How hybrid airborne data supports sustainability initiatives
Author: John Welter, President Geospatial Content Solutions
Accurate digital representations of our world play an essential role in creating a sustainable future. Rich digital twins and 3D models provide a new level of detail that is ideal for monitoring ecosystems, simulating changes, and making informed choices.
In the past years, we have learned just how unpredictable the world is. Having current rich digital twins at hand enables us to react to emergencies better and more quickly, and compare the past with the present to predict the future. For the most effective analytical results, digital twins need to be collected regularly and fast. Hexagon’s airborne sensors and software support the planning of smarter, greener, liveable cities by providing high-productivity tools to achieve more frequent updates and enabling in-depth analysis with AI and machine-learning.
Why hybrid data?
Only accurate digital twins with a high level of detail support reliable planning. Image-based 3D models — even densely matched ones — have data gaps, for example in narrow, occluded areas between buildings, in shadow areas or under trees. Imaging data can also deliver dissatisfying results for smooth surfaces such as water or untextured roads. Introducing a second data source significantly improves the accuracy and quality of 3D models and meshes.
Hexagon developed the Leica CityMapper-2 airborne mapping system to produce high-resolution hybrid data from two complementary technologies: photogrammetry and LiDAR. It is equipped with two nadir cameras (RGB/NIR), four 45-degree oblique cameras (RGB) and a Hyperion 2+ LiDAR sensor. The built-in mechanical forward-motion-compensation, which is unique to Leica Geosystems’ airborne sensors, enables sharp images even in low-light conditions and at high flying speeds. The 2 MHz linear mode LiDAR delivers three-centimetre range accuracy and is optimised for data collection in urban environments.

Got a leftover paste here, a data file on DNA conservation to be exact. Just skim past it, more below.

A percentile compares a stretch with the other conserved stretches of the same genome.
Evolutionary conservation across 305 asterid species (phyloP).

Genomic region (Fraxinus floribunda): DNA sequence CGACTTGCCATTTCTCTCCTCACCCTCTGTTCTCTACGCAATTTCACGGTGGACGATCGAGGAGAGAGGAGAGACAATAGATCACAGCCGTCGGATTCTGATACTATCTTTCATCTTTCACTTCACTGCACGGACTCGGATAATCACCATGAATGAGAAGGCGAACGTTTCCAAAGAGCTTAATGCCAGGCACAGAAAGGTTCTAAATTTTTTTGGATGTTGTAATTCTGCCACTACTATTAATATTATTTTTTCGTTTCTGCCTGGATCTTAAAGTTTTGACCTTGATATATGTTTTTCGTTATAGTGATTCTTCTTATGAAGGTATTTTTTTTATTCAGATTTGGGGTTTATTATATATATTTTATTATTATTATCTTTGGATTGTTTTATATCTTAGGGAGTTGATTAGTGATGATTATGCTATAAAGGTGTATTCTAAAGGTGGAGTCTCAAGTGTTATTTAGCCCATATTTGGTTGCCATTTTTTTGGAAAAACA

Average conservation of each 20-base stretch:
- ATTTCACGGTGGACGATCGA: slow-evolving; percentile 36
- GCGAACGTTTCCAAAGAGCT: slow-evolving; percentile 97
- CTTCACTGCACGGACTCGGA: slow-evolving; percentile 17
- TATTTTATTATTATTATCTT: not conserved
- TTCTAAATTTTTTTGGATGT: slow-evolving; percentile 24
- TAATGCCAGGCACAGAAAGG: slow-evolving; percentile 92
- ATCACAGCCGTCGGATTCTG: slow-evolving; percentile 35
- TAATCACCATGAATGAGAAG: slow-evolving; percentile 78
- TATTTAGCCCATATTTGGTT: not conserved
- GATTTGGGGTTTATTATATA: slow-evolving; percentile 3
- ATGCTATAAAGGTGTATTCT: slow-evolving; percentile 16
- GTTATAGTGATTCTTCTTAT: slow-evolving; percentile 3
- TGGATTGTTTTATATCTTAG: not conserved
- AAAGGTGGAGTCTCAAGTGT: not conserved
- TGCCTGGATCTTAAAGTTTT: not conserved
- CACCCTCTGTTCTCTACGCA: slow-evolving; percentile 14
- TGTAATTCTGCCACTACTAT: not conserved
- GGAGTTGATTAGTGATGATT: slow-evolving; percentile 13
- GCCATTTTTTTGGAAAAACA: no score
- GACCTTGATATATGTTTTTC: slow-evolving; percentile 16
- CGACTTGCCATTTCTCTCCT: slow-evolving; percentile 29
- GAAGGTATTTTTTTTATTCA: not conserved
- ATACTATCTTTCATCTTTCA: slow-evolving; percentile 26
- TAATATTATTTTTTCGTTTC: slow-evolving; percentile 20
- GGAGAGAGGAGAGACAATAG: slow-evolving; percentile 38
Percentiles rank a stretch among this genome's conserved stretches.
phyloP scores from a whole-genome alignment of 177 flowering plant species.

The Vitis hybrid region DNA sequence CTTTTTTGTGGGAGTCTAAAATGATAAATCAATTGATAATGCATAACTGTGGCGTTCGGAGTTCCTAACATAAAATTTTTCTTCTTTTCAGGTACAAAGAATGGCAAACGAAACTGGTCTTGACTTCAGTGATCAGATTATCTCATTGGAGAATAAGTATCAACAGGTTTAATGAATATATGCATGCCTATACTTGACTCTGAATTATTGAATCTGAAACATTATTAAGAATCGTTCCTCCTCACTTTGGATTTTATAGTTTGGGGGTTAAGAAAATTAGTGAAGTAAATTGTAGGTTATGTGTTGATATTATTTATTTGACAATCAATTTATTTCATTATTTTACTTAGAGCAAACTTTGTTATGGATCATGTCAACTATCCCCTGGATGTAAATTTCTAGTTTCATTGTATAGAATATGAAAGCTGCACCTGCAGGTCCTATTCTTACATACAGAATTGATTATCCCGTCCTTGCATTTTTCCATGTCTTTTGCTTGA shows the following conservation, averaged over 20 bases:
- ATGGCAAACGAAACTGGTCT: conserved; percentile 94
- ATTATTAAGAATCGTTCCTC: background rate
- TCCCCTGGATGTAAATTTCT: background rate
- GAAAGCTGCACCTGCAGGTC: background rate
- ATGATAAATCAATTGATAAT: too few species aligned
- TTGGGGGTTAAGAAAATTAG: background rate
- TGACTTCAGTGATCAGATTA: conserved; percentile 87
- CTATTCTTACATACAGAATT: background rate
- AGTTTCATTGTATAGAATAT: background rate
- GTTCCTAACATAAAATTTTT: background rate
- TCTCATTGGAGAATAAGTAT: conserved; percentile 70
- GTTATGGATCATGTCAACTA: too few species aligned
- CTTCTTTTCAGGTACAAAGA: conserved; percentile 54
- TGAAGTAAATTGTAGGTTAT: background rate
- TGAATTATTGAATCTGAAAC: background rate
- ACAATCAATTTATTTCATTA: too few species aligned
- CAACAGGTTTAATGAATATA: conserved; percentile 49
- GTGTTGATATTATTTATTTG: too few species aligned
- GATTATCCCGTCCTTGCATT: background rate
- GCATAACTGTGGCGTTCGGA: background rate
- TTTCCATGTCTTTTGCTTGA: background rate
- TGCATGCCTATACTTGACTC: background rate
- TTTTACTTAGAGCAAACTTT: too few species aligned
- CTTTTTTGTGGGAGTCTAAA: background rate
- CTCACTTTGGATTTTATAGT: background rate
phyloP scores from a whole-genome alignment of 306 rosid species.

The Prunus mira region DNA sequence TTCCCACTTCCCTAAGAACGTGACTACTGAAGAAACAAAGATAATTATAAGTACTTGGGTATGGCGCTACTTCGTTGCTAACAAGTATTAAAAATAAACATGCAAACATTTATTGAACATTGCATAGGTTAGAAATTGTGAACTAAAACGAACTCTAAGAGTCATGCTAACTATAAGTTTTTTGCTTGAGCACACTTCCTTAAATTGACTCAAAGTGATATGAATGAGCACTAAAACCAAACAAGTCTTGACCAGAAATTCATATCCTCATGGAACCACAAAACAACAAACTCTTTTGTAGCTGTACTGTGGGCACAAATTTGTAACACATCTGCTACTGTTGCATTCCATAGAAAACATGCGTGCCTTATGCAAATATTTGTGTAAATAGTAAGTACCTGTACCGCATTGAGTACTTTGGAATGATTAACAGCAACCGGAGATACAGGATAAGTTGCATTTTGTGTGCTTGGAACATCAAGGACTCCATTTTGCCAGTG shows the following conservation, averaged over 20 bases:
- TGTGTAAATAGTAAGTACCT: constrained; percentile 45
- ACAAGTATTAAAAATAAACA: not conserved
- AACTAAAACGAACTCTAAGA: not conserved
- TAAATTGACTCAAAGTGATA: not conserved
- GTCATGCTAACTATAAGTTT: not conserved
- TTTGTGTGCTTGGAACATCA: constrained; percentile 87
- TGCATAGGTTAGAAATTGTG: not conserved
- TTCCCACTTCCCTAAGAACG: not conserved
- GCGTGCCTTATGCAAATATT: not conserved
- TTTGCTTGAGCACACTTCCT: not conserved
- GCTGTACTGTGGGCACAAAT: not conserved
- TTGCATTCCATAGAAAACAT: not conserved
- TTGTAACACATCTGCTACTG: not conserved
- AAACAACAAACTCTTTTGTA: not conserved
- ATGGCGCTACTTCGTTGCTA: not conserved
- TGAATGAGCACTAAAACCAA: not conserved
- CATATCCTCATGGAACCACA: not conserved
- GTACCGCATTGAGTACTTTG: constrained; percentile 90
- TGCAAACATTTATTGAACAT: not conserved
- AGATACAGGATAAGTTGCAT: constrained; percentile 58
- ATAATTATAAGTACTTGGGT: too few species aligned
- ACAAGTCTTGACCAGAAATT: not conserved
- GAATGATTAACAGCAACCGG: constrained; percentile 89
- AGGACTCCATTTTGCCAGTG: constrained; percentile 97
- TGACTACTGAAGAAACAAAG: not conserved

Hybrid data offers the best of both worlds. Optical images have high point accuracy in the X/Y plane, while LiDAR has high accuracy in the Z component. LiDAR adds accuracy to mesh models as it penetrates foliage and detects objects in shadowed areas between buildings. Optical works well for top-surface models, and four-colour images are preferred for interpretation, although building facades, roads, transitions and water appear smoother with the aid of LiDAR. Digital twins based on hybrid data contain greater detail and consistency, which provide ideal training data sources for standardised, accurate, large-volume analytics, feature extraction and machine learning.
Mapping with hybrid data
The high-performance workflow software, HxMap, is fully integrated with Leica CityMapper-2 for fast, efficient and intuitive data processing. Within one single interface, the HxMap product generator produces a wide variety of deliverables from the image and LiDAR datasets, including referenced images, orthophotos, colourised point clouds and DSMs. 3D and mesh models come alive with textures added from oblique imagery.
Users can also enhance the 3D model with comprehensive Geographic Information Systems (GIS) data and Building Information Modelling (BIM) data to create a digital twin of the inside and outside of buildings and the surrounding topography. In effect, the real world is converted into an exact digital replica to facilitate analysis, planning and management.
Using 3D models for sustainable development
One focus of many city governments is to transform their cities into sustainable living spaces. 3D models and meshes can be analysed to compare conditions over time and simulate possible future scenarios. Visualising development plans in 3D helps stakeholders understand the consequences of interventions, comprehend interrelationships and recognise planning errors at a pre-investment stage.
Urban planners can work with digital twins to identify suitable areas for green belts or fresh air corridors. The models support the optimal design of critical infrastructure such as energy grids, decreasing the risk of outages and increasing energy efficiency.
Vegetation and green spaces are vital to the health and well-being of city dwellers. In a digital twin, trees are modelled and monitored for health, clearance from power lines, changes in biomass, etc. Early detection of disease prevents the loss of vegetation.
Simulations also help prepare for natural disasters, such as floods and fires, by helping to identify risk areas and evacuation routes, uncovering weaknesses in emergency services and detecting vulnerable supply lines for fuel and food.
The myriad applications for digital twins and 3D models are supported by the hybrid oblique imaging and LiDAR solutions made possible by the Leica CityMapper-2, paired with the HxMap processing platform.